A kitchen hand had found her, a cook called Maria, and she’d called her Perina, which meant ‘pearlet’, despite her protests that Mama had named her Mabel. No one had called her anything but Perina or ‘girl’ in the years that had followed, except for Pietro. In spare moments when he could escape his tutors and she her duties as kitchen maid, they played games and told stories, and he had alway called her Mabel.
The sun was low when she reached a large pear tree, which smelt of her mama and safety. She climbed it and fell asleep in its branches, as though in the arms of someone who loved her.
Mabel woke early, and left the comforting branches of the pear tree. At its foot, she was startled to see an old woman, reaching for a pear. Mabel plucked one, and handed it to the woman, who smiled, and said, “Thank you, child. You are the pear girl, then, called Perina?”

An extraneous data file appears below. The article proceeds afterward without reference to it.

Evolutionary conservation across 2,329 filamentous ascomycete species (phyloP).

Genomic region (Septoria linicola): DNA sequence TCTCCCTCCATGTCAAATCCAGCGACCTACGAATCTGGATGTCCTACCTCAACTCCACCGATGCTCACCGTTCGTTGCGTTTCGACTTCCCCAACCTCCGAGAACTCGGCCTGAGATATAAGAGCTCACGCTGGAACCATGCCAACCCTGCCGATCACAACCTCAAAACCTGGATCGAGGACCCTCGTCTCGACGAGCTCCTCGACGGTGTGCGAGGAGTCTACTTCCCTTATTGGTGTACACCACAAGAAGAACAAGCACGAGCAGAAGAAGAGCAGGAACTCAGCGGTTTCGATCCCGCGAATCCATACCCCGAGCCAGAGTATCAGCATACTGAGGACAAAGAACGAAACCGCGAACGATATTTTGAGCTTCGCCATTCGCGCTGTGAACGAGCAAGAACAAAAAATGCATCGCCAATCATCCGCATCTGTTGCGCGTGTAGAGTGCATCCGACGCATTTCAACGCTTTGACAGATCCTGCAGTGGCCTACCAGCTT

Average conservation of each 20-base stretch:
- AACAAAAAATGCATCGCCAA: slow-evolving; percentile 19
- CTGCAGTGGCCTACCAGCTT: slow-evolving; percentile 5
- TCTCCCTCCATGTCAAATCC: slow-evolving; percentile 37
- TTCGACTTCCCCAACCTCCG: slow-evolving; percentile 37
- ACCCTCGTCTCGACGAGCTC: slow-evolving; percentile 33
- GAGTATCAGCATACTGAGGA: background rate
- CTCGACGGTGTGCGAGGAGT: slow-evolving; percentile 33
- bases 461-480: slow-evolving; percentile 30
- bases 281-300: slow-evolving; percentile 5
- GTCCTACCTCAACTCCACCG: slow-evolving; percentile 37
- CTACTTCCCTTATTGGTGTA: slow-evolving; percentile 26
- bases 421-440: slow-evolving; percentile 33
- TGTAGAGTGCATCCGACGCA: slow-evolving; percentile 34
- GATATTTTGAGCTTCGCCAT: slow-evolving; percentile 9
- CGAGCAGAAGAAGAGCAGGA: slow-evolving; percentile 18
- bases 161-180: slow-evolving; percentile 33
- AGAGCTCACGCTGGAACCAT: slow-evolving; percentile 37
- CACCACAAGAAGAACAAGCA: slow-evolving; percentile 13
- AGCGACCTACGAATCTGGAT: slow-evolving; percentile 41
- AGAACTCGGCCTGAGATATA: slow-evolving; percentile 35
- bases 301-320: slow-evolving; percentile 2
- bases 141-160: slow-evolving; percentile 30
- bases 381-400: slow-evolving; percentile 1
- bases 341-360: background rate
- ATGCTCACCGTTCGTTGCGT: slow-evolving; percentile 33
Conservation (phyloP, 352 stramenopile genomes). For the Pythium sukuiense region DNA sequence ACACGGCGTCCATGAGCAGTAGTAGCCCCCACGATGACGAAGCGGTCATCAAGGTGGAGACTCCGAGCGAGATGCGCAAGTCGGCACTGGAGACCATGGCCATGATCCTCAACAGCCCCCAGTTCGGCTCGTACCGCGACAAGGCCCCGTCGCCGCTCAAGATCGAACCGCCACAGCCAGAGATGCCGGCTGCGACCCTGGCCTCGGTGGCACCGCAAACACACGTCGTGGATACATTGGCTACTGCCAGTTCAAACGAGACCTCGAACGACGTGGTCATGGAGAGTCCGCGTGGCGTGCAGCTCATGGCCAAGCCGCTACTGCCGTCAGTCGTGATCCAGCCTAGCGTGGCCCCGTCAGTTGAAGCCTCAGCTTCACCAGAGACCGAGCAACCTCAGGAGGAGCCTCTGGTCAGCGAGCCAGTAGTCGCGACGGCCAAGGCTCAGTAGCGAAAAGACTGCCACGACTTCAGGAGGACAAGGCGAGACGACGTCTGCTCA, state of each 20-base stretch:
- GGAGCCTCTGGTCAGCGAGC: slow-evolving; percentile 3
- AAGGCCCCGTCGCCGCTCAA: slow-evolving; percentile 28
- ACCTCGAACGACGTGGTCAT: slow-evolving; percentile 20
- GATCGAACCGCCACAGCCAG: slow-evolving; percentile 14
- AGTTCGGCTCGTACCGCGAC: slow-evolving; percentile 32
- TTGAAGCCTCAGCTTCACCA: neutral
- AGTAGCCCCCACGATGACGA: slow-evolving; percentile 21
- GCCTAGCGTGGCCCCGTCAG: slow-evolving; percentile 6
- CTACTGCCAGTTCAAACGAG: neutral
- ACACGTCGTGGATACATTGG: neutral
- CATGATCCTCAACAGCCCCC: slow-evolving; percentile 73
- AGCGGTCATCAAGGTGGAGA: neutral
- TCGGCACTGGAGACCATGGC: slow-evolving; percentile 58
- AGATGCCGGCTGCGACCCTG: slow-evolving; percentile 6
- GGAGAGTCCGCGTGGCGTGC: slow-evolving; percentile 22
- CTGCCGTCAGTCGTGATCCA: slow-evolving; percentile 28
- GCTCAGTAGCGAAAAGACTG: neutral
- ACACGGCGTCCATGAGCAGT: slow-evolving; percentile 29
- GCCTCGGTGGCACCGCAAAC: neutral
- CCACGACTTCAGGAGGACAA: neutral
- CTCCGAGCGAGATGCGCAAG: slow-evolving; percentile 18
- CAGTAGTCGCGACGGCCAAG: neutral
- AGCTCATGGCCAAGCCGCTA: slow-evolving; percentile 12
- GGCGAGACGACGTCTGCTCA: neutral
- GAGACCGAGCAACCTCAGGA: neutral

“My name’s Mabel, but yes, I am. Can I help you?”
The old woman stood up taller, and suddenly turned into the most beautiful woman Mabel had ever seen.
“My godson, Pietro, bid me come to you and offer aid. You will brave the Witch’s castle and retrieve the treasure chest, to break his curse?”
“I will.” Mabel’s hands shook a little, but she kept her voice steady.
“Then three things I say to you. When you come to the river of blood, you must say, “ Fine water so red, I must make haste, else of thee I would taste.’ Secondly, take three of these pears, this sausage and this pound of grease. You will know what to do with them when the time comes. Thirdly, take courage, and remember why you do this thing. The Witch is strong, and I cannot interfere with her magics. You must be stronger than she.”
In a burst of light, she was gone, so Mabel shrugged, put the gifts carefully in her pack, and set off again.